Bucks Museum & Lenborough Hoard

In 2014 Weekend Wanderers organised a dig at Lenborough in Buckinghamshire. Detectorist Paul Coleman discovered over 5,250 Anglo-Saxon coins located in a lead container. They were subsequently valued at £1.35 million by the Treasure Valuation Committee. Bucks Museum wished to keep them in the county and Brett Thorn, Keeper of Archaeology, made an appeal for pledges from local people and organisations. The bulk of the money would come from national grant giving charities. Additionally the Museum raised over £50,000 locally to secure the coins for BucksT

The Lenborough hoard of over 5200 Anglo-Saxon silver pennies was found in 2014. After a major fundraising appeal, the hoard was saved for the public. In the video, Dr Gareth Williams, a Curator at the British Museum and Brett Thorn share information on this fantastic hoard.

Time for Change

There’s been a change at the Museum with five brand new galleries to explore. Pride of place is the Lenborough Hoard – the largest hoard of Anglo-Saxon coins ever found. My pictures don’t do them justice. I found the method of the coin display rather unusual, but very effective.

Picture by JW
Because the hoard was wrapped in a sheet of lead, the coins are well preserved.

Sorting the coin display. One of two cases is shown on the right.


The Incredible Rare Roman Heads

Also in the main gallery with the Lenborough hoard are the stone busts uncovered during HS2’s archaeological excavation of St Mary’s Church in Stoke Mandeville. Three were found and two have been loaned to the Museum until the end of October 2022.

Picture by JW.

I show one stone head here. Two statue heads – a man and a woman have been loaned to the museum for early display. Why the woman’s head is so much better is unknown. A third head of a girl was found, but was badly damaged. Archaeologists say that it is possibly a family group.

“The elaborate braided hairstyle on the woman helps us date the statues by looking at similar styles on coins statues found elsewhere in the Roman Empire. Initial assessment suggests an early second century date, about 102 150 a day. The quality and style of these carvings is exceptional in Roman Britain

The statues are believed to come from a Roman mausoleum [tomb] that stood on the site long before the church was built. Fragments of painted walls were found during the excavation. The statues were found in the ditch surrounding the mausoleum, and it is possible they were thrown into the ditch when it was pulled down.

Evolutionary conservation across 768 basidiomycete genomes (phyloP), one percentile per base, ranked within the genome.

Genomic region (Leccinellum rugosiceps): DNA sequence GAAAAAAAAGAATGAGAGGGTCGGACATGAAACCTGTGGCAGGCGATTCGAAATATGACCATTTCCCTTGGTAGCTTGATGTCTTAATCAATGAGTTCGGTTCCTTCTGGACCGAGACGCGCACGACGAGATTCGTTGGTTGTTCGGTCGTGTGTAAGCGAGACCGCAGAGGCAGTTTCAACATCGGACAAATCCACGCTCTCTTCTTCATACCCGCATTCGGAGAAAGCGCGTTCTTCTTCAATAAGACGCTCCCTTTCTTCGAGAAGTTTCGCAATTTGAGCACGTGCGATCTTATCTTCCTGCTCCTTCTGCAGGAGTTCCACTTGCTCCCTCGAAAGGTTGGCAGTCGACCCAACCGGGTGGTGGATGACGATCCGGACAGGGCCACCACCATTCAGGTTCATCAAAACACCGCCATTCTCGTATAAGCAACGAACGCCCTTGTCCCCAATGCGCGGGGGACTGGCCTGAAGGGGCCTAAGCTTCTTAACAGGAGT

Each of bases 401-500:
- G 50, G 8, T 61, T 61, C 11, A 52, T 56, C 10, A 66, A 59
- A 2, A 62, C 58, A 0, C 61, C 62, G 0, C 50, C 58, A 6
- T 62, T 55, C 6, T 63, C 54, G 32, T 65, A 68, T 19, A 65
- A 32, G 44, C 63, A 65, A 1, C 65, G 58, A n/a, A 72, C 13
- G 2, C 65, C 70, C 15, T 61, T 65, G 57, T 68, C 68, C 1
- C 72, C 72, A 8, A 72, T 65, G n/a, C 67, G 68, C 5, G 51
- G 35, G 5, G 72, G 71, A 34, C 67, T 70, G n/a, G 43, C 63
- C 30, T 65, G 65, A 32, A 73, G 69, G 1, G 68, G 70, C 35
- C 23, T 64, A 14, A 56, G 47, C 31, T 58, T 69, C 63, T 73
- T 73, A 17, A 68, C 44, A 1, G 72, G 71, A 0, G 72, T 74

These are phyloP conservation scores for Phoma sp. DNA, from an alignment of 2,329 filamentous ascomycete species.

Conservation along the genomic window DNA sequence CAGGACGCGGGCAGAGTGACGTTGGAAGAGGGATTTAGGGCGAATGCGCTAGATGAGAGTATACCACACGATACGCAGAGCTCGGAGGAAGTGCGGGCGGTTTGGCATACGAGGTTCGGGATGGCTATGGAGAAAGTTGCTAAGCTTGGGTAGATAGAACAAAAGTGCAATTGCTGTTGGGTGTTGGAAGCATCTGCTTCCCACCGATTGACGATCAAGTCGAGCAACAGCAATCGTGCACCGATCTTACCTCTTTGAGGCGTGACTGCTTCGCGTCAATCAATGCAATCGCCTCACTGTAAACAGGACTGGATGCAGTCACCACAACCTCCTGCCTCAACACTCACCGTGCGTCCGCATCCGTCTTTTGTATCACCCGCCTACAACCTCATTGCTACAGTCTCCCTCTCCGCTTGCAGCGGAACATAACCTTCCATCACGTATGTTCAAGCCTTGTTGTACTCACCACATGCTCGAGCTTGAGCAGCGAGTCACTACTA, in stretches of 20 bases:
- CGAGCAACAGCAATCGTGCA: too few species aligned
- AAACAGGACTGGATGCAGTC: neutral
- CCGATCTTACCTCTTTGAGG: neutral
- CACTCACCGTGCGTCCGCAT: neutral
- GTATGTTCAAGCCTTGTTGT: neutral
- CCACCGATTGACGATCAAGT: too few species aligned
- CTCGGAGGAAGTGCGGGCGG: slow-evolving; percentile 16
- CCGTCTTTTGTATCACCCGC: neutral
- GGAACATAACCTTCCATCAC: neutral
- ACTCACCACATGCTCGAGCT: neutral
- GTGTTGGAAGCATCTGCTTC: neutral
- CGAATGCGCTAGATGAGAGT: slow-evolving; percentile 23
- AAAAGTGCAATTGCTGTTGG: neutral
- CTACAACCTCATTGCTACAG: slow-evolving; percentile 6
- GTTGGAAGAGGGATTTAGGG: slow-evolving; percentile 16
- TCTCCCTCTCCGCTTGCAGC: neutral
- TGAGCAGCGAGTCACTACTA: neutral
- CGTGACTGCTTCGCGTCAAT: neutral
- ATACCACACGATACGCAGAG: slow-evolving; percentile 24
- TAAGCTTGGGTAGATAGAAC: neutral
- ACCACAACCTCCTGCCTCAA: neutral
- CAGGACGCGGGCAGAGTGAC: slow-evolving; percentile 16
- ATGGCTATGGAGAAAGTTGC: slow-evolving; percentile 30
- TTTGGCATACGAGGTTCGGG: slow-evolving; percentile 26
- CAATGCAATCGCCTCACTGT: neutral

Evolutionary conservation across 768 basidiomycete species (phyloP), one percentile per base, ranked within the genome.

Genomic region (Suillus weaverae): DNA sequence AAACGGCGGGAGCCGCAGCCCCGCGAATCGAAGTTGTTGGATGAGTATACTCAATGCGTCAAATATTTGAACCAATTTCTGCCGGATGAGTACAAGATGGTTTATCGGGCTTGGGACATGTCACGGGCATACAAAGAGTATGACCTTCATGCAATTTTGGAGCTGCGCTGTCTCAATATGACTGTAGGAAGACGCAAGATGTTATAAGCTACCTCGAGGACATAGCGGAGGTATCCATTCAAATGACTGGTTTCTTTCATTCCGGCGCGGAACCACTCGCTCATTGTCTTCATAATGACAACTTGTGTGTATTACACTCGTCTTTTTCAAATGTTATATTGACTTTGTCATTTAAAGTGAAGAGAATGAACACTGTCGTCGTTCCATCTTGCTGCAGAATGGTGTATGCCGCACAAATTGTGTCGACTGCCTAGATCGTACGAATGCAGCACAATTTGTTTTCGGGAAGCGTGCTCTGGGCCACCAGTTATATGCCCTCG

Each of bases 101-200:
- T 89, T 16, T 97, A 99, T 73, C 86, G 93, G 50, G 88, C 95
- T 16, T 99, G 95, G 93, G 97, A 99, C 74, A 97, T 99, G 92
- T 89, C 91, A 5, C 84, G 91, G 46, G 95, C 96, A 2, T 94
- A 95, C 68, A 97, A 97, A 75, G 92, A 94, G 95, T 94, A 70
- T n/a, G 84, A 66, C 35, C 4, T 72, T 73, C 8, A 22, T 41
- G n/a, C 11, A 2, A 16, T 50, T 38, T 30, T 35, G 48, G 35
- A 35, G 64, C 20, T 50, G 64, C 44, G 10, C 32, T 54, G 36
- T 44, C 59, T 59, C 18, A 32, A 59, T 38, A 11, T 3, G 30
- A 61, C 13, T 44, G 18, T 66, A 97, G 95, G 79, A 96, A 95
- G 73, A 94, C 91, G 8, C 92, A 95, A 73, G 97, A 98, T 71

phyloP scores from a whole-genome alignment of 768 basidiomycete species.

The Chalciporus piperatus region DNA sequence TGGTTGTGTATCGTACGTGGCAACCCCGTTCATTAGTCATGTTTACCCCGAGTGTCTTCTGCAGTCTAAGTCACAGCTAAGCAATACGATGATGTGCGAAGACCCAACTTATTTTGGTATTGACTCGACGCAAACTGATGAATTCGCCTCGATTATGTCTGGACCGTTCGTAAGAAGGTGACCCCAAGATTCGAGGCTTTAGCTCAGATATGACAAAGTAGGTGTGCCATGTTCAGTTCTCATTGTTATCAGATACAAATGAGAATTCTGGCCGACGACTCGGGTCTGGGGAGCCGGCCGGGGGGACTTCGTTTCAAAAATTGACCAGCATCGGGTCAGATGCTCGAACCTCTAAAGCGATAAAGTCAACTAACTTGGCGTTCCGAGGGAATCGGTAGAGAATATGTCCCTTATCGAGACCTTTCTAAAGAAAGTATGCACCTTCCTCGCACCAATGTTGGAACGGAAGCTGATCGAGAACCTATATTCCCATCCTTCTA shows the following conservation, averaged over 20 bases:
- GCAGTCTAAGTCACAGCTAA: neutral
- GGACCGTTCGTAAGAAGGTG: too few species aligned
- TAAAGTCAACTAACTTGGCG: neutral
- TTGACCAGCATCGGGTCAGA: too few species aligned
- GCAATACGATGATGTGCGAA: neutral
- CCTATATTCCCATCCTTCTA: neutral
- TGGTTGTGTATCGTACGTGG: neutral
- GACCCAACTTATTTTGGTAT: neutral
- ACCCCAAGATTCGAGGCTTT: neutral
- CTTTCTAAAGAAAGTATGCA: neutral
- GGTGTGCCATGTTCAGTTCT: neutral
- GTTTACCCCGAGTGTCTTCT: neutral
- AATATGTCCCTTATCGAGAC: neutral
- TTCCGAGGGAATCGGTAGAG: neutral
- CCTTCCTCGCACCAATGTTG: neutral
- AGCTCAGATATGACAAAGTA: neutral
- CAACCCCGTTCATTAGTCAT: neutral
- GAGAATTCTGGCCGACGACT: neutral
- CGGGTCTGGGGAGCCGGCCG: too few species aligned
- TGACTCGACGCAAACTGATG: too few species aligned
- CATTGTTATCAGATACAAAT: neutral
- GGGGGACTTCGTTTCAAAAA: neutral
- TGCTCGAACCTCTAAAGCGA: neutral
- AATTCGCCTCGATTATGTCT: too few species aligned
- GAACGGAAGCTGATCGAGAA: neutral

Thanks to HS2 and L-P archaeology for the temporary loan of these pieces.”

. . . taken from a Museum explanation with the statues

Just an observation . . . and a poem

It is very plain for people to see that LP archaeology was thanked for the loan of the statues. No matter how closely I looked I couldn’t see a thank you to detectorist Paul Coleman for his fantastic find of over 5,000 coins. Perhaps it eluded me.

Do Not Go Gentle Into That Good Night

by Dylan Thomas

Do not go gentle into that good night,
Old age should burn and rave at close of day;
Rage, rage against the dying of the light.

Though wise men at their end know dark is right,
Because their words had forked no lightning they
Do not go gentle into that good night.

Good men, the last wave by, crying how bright
Their frail deeds might have danced in a green bay,
Rage, rage against the dying of the light.

Wild men who caught and sang the sun in flight,
And learn, too late, they grieve it on its way,
Do not go gentle into that good night.

Grave men, near death, who see with blinding sight
Blind eyes could blaze like meteors and be gay,
Rage, rage against the dying of the light.

And you, my father, there on the sad height,
Curse, bless, me now with your fierce tears, I pray.
Do not go gentle into that good night.
Rage, rage against the dying of the light.


One of my favourite poems. Dylan Thomas uses nighttime as a metaphor for death, and anguishes over his father’s willing acceptance of it. He urges his father to “Rage, rage against the dying of the light,” i.e. the onset of night, or as it is used here, death.

I don’t rage over the ‘dying of the light’.


5 thoughts on “Bucks Museum & Lenborough Hoard

  1. “Perhaps it alluded me.”.. John, John, John.. Alluded??? You know better than that.. Eluded my friend.. 🙂

    One day I would love to come over and detect and tour some of the fantastic museums and historical sites..
    Alas, it is looking less and less likely.. But there is always hope.. and hope is the best of things…

    Some very generous donations there.. and as you said, there does not appear to be an acknowledgement of the coins..
    I wonder if it was just an oversight

    Thank you for this my friend

    Micheal

    Liked by 1 person

  2. John hangs his head in shame but it only shows that he DOES make mistakes.
    As a penance I will go down to the bottom of the garden and eat a few juicy worms,
    That’s my Shipshape Redemption.

    Like

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